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Multiple People Liable as Trespassers

A person entering upon the land of another without permission is a trespasser.  A person directing or causing another to commit the offense is liable for trespass.  Causing someone else to trespass is a trespass[i].  In an action for trespass a co-trespasser and joint trespassers are generally held liable.

A person is liable to another for trespass, when s/he intentionally:

  • enters land in the possession of the other, or causes a thing or a third person to do so;
  • remains on the land; or
  • fails to remove from the land a thing which s/he is under a duty to remove[ii].

In the commission of trespass, co-trespassers are liable in the same manner as if the trespass is committed by them.  Co-trespassers are persons aiding the commission of trespass.  Co-trespassers include persons commanding, instigating, promoting, encouraging, advising, aiding and abetting the commission of a trespass.  Liability for trespass can be imposed for conduct which is intentional, reckless and, negligent[iii].

In order to punish a person for trespass, his/her physical presence in the premises is not essential.  “While physical entry by the trespasser upon another’s land is not necessary, the trespasser must have at least caused or directed another person to trespass”[iv].  A person directing or authorizing a trespass is jointly liable with the person commits trespass[v].

However, a defendant not controlling trespassers activity is not liable for trespass.  Awareness of trespasser’s activity does not indulge a person to the offense of trespass.

At common law, the doctrine of joint and several liability provides that when multiple tortfeasors contribute to the same indivisible injury, each individual tortfeasor is held jointly and severally liable for plaintiff’s total damages[vi].  Two or more persons whose negligence in a single accident or event causes damages to another person are joint tortfeasors.

Generally, all who wrongfully contribute to the commission of a trespass are equally liable with the person committing the act complained of.  Persons who do not actively participate in the commission of the trespass must do something by way of encouragement, advice, or suggestion that leads to the commission of the trespass to render them liable as joint trespassers.  There is no joint trespass where defendant’s independent acts contributed to the result or where they cooperated to do a lawful act and in doing it some of them committed a trespass.  Joint trespassers can be sued jointly or severally at plaintiff’s election, as each joint trespasser against whom a joint action is brought is liable for the whole injury[vii].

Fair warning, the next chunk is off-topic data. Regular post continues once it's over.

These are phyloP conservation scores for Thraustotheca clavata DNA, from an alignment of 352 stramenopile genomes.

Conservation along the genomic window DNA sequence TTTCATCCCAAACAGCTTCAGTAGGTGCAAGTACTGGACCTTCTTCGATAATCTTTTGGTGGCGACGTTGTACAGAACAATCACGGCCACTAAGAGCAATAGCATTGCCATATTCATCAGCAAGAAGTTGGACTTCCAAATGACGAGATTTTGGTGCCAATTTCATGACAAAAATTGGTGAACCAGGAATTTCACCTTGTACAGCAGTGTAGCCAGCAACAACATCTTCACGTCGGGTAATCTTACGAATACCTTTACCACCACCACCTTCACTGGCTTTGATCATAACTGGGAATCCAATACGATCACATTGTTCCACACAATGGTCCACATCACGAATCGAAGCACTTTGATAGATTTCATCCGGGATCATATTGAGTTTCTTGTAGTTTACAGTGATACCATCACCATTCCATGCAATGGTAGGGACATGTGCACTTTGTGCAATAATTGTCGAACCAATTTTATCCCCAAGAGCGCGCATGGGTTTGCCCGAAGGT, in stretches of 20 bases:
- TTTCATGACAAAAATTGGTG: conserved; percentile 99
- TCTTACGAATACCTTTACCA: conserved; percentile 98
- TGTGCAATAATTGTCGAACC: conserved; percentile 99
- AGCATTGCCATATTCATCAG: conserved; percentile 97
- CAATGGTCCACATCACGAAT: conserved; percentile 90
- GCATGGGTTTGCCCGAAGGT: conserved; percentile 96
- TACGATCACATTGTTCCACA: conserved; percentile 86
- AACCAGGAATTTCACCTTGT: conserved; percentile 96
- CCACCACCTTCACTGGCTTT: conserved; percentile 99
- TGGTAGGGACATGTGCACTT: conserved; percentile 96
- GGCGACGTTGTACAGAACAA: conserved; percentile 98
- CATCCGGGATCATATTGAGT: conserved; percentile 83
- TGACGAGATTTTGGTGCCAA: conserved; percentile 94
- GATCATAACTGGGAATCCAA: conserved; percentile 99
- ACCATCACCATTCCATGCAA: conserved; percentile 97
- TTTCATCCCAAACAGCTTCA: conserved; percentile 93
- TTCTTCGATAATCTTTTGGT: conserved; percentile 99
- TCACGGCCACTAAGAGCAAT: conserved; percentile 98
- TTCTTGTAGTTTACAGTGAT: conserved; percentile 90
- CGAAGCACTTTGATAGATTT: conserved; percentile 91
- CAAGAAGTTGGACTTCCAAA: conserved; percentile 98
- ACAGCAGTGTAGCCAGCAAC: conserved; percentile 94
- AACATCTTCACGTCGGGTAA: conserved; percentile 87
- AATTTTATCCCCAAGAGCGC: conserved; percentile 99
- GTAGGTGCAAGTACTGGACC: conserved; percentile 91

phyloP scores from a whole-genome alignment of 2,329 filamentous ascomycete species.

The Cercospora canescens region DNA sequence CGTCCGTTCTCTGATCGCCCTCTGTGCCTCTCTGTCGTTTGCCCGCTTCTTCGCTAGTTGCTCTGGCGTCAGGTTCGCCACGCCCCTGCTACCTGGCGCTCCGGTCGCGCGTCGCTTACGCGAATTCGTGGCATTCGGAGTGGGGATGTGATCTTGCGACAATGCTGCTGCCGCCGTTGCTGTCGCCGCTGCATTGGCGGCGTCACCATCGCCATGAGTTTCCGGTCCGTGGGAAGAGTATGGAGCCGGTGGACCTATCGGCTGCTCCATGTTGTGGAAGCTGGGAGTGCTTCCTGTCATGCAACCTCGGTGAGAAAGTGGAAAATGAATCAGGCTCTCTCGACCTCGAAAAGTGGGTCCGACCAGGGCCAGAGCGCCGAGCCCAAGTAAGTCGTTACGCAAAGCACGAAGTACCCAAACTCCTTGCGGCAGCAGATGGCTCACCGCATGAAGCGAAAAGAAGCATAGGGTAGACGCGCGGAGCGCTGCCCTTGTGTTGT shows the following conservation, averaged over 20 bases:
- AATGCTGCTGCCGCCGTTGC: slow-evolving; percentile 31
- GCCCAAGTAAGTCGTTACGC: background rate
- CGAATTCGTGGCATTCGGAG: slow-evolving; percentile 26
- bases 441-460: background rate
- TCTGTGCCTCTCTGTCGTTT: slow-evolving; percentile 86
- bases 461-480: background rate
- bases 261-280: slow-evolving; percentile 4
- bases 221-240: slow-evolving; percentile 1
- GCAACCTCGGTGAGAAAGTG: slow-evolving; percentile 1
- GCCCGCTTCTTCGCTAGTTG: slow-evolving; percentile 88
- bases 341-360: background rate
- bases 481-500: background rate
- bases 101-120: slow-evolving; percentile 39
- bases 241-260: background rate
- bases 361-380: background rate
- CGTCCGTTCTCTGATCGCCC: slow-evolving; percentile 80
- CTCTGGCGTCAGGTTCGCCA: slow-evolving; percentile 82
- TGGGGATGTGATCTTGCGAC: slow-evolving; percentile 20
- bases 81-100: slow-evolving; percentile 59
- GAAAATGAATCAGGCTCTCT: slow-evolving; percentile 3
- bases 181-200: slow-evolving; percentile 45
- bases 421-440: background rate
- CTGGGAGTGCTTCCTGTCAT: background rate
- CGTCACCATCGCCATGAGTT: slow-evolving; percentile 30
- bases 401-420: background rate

A person can be held liable for trespass on the principle that s/he who does an act by another does it himself/ herself.  The act need not be the work of his/her hands.  The act can be the result of his/her will and purpose which are the efficient cause of the operations conducted by others[viii].

Additionally, a person ratifying an act of trespass after the commission is liable as the principal.

In order to ratify, s/he must:

  • authorize or instruct the third party to do something;
  • direct the third party’s conduct; or
  • accept the benefits of the trespass with full knowledge of its illegality.

When a person ratifies an act of trespass the offense relates back to the date of performance.  The person who ratified the act is made liable from the date of the incident and not from the date of ratification.  “One who aids or encourages a trespass or subsequently ratifies a trespass may be liable even without personal participation in the actual trespass”[ix].

[i] Martin v. Brown, 650 A.2d 937, 939 (Me. 1994).

[ii] Restat 2d of Torts, § 158.

[iii] Smith v. Lockheed Propulsion Co., 247 Cal. App. 2d 774, 784 (Cal. App. 4th Dist. 1967).

[iv] Axtell v. Kurey, 222 A.D.2d 804, 806 (N.Y. App. Div. 3d Dep’t 1995).

[v] Chase v. Cochran, 67 A. 320, 322 (Me. 1907).

[vi] Costello v. United States, 1999 U.S. Dist. LEXIS 14708, 5-6 (N.D. Ill. Aug. 31, 1999).

[vii] Kapson v. Kubath, 165 F. Supp. 542, 551 (D. Mich. 1958).

[viii] State v. Smith, 78 Me. 260, 265 (Me. 1886).

[ix] Parker v. Kangerga, 482 S.W.2d 43, 47 (Tex. Civ. App. Tyler 1972).

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